He was widely believed to have come second in the 2005 conclave, but the Cardinal Archbishop of Buenos Aires was barely mentioned in the shortlists to succeed Pope Benedict.
conversations with cardinals in Rome it is possible to trace Pope
Francis’ path to the Chair of Peter.
When the drenched
crowd in St Peter’s Square was told last Wednesday that Cardinal Jorge
Mario Bergoglio SJ had been elected Pope there was silence. Not because
people were disappointed, but because they knew nothing about the man
the cardinals had decided would be the 265th successor of St Peter.
Jesuit cardinal from Buenos Aires had not featured high on even the
best-connected Vatican watchers lists of papabili. Widely believed to
have finished second in 2005, he is now 76 and by many considered too
old. Most cardinals had said they were looking to elect someone in their
late sixties. So how, after just five ballots, did Bergoglio emerge as
From speaking to cardinals and those connected
with the election process it is possible to piece together the sequence
of events that led to the election of the first Jesuit Pope. From the
outset, a number of cardinals stressed that one of the crucial
differences between the 2005 conclave and that of 2013 was the quality
of the general congregation discussions before the voting started.
“Last time, three days were wasted talking about process,” said one, speaking anonymously.
Wilfrid Napier OFM, Archbishop of Durban and a Franciscan, explained:
“The fact there was no funeral to take attention away from the task
ahead was important … They were very honest, open discussions.” He added
that the cardinals also knew each other much better this time, pointing
out that the Pope Emeritus Benedict XVI had made sure the cardinals had
gathered together before each consistory.
included some heated exchange of views on the running of the Roman
Curia, the Church’s central administration. The Italian newspaper la
Repubblica reported that the Brazilian Cardinal João Bráz de Aviz
received applause after criticising Cardinal Tarcisio Bertone SDB, the
outgoing Secretary of State, for his management of the Curia and
Institute for Works of Religion, otherwise known as the Vatican Bank.
of those most vocal about the desire for reform were the American
cardinals, who delighted journalists by holding daily press conferences.
When these were stopped – understood to be on the instructions of the
Secretary of State Cardinal Bertone and his allies – it only
strengthened their argument for reform.
And while the American cardinals
were told to stop speaking to the press, leaks of the general
congregation meetings continued to appear in Italian papers. This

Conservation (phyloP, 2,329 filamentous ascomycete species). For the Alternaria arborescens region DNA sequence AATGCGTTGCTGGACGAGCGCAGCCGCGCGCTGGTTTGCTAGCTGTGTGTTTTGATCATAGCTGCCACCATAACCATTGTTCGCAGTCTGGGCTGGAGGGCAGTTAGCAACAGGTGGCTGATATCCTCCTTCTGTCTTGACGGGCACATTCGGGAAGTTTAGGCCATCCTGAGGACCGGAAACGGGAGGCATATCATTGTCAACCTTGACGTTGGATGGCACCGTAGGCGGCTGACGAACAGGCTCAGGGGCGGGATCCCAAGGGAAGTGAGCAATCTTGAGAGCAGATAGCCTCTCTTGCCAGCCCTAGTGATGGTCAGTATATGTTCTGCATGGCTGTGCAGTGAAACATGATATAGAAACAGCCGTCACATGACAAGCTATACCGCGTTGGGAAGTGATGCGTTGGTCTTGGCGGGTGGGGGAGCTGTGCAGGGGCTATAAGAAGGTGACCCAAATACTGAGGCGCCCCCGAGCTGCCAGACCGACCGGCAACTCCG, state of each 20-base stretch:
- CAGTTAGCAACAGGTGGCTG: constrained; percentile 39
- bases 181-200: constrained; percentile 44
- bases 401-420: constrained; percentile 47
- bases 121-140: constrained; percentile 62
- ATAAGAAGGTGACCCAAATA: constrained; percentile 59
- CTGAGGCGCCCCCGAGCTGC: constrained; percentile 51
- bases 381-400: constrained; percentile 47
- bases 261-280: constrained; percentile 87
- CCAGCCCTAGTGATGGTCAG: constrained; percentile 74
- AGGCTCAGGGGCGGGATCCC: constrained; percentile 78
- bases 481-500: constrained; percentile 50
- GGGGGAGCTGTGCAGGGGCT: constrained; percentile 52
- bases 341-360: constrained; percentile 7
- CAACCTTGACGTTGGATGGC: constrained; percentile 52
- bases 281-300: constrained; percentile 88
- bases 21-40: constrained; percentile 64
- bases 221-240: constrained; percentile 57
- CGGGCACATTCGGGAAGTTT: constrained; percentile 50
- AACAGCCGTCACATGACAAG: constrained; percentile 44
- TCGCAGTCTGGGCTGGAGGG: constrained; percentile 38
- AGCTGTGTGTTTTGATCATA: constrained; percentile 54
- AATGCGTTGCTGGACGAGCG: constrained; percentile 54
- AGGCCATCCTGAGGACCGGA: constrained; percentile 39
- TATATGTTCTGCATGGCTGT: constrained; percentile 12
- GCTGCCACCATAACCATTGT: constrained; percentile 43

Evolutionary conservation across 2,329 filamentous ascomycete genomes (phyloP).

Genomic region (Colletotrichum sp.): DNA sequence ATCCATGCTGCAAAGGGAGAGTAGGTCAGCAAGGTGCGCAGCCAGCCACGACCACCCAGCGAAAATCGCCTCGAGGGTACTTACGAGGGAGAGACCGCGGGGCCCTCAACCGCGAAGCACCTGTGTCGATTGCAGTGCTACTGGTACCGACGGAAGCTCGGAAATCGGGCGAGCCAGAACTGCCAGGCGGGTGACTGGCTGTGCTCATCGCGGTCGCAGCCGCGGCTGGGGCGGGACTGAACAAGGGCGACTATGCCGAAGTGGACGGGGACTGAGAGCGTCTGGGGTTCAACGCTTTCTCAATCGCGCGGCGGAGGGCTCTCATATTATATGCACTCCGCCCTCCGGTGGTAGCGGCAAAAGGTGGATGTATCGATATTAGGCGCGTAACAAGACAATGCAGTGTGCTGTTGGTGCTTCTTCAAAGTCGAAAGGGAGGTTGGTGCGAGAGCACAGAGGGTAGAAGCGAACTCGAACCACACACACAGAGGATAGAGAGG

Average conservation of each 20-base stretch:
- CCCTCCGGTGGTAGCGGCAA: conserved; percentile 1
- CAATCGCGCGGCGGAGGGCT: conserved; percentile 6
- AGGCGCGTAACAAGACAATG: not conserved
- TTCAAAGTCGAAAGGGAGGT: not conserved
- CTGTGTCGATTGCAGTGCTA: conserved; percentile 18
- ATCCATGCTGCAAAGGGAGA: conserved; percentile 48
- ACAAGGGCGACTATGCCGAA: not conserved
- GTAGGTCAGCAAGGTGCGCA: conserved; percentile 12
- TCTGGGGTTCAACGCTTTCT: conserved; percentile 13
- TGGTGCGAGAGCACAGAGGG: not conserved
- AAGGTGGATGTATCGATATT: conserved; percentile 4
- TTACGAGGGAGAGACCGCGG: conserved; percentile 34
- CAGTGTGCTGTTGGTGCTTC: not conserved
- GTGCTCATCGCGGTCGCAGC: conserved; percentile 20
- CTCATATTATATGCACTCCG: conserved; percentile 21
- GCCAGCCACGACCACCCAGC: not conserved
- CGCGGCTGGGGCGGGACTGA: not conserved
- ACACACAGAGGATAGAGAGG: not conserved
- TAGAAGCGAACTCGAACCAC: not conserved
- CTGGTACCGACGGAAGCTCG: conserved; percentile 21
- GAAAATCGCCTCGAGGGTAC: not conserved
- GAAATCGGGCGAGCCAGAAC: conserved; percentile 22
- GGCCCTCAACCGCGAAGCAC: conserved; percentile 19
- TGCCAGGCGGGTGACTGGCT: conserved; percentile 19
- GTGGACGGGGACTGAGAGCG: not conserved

infuriated a number of cardinals. Cardinal Francesco Coccopalmerio,
President of the Pontifical Council for Legislative Texts, for example,
found a speech he gave without notes appear verbatim in the press.
VatiLeaks saga, the leaking of the Pope’s personal documents to an
Italian journalist who made a television documentary and wrote a book,
also played a part in the background. “Obviously, something’s not
working if the personal papers of the Pope [Benedict XVI] can be
purloined from his desk and be printed in the media, including papers
we’ve sent,” Cardinal Francis George of Chicago told The National
Catholic Reporter. Cardinals would also have been aware of rumours that a
second lot of leaked documents is ready to be published.
consensus was quickly developing that the new Pope needed to be a strong
administrator. Someone from outside the Curia was needed to clean up
the mess. A number of cardinals also started to be convinced that the
next Pope should come from outside of Europe. The question, however, was
where he would be from. Africa was considered, but Cardinal Napier
explained that the African cardinals together decided that they didn’t
have anyone “well enough known” and the African Church was considered
still “too young”.
Looking East, many were impressed by Cardinal
Luis Antonio Tagle of Manila in the Philippines. However, at 55 and
having only been a cardinal for a few months, he was ruled out as too
young. Nevertheless, many are talking about him for “next time”.
America was therefore the obvious choice. “A number of them, as in
2005, were looking to South America,” according to Cardinal Cormac
Murphy-O’Connor, Emeritus Archbishop of Westminster, who attended the
general congregations but was unable to vote in the conclave as he was